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I know scimitar propellers are used to reduce noise, but what is their downside? There has to be one, considering most propellers don't use that shape.

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  • $\begingroup$ Good question. I'll be watching this one. I know that they only provide marginal performance improvements, if any at all, for GA aircraft. $\endgroup$
    – acpilot
    May 22 '16 at 22:58
  • $\begingroup$ My guess would be that this kind of propellers is too costly relative to the performance and noise benefits. The performance increase may be noticeable only in the Mach > 0.8 region. But I don't have any real numbers to support. $\endgroup$
    – Jordy
    May 24 '16 at 10:24
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The biggest benefit of a scimitar propeller is the higher operating Mach number that can be achieved. Tip sweep delays the onset of shocks on the propeller and reduces drag at high subsonic speed. The noise reduction is achieved by reducing shocks on the blade tips at the same tip Mach number - supersonic props are known to be extremely loud.

The major disadvantage is the torsional moment created by the swept back tip. This can be somewhat mitigated by sweeping the inner blade forward which results in the typical scimitar shape. Still, in-blade torsion moments mean that the blade has to be built such that the deformation in flight will result in the desired blade twist. The use of stiff carbon fiber allows to keep this pre-twisting low.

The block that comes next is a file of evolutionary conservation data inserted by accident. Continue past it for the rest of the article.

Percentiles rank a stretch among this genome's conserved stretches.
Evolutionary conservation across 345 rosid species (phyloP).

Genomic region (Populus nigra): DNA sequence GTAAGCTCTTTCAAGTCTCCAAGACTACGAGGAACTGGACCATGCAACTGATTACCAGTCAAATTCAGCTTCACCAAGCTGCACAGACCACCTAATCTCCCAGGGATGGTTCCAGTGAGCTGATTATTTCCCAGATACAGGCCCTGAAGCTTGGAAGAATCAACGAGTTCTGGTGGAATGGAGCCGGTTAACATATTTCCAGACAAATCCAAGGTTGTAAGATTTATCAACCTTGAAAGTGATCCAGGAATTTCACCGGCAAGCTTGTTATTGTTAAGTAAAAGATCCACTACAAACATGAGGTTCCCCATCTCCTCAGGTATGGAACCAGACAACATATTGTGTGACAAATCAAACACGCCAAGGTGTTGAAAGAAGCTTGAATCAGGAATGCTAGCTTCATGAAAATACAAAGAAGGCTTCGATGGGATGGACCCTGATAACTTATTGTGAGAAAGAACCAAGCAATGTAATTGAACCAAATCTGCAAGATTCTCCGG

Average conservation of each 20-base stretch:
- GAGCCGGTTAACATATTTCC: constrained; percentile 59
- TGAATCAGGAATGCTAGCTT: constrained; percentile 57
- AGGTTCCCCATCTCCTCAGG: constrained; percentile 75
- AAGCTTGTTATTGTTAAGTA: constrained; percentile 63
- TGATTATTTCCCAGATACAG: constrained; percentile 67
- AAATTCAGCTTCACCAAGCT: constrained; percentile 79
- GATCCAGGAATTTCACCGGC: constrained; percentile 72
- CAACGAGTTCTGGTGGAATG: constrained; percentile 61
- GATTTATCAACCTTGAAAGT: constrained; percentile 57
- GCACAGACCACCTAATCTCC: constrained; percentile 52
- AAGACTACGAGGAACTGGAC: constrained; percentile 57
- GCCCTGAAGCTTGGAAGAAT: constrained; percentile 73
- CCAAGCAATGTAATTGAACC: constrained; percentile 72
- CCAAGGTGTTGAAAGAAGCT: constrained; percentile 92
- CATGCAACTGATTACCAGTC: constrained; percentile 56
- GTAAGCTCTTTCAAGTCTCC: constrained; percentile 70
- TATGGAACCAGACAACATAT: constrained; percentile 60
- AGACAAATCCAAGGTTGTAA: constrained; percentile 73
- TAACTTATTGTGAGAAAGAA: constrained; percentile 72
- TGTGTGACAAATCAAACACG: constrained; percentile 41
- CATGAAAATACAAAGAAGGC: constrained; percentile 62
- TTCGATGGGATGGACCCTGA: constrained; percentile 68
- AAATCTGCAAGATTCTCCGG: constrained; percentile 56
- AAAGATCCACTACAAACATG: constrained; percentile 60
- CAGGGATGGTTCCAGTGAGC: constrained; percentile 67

That scimitar propellers have a high blade count is a result of their high operating speed: To keep the tip Mach number low, the diameter must be limited which increases the load on the single blade. Flying fast needs a lot of thrust, so the activity factor (power absorbed by the propeller per blade area) is high. To reduce the local Mach number on the blade, both chord and blade count are increased while the relative thickness of the blade's airfoil is reduced when compared to a conventional propeller. This results in a lower operating lift coefficient on the blades and lower supervelocities which again helps to increase the operating Mach number.

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  1. Molding of the intricate shape requires expensive carbon fiber

  2. For it to dampen the noise it's best with 5+ blades (see 3.)

  3. Which is hard to balance and too much weight for your run-of-the-mill 4-seater single engine plane

  4. By the time the benefits (see @PeterKämpf 's answer) were realized, enter the jet engine for the big planes that would have benefited from it. You only see it in few turboprops nowadays.

The correlation between no. of blades and noise was mainly discovered from tests. Focusing on the cropped table below (see ref. for full table), the noise reduction potential is low for swept tips, and increasing the number of blades gets the full suite of penalties. Reduce the RPM by way of a gearbox for the fullest potential, and the same penalties apply again.

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Metzger, F. Bruce. "An assessment of propeller aircraft noise reduction technology." Order 50 (1995): 50418D. https://ntrs.nasa.gov/citations/19960008053

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  • $\begingroup$ Thanks for the answer ymb1! Can you elaborate on why noise dampening is best achieved with 5+ blades? $\endgroup$
    – Southbob
    Jun 7 '16 at 12:25
  • $\begingroup$ That's very interesting, thanks again! $\endgroup$
    – Southbob
    Jun 7 '16 at 12:37

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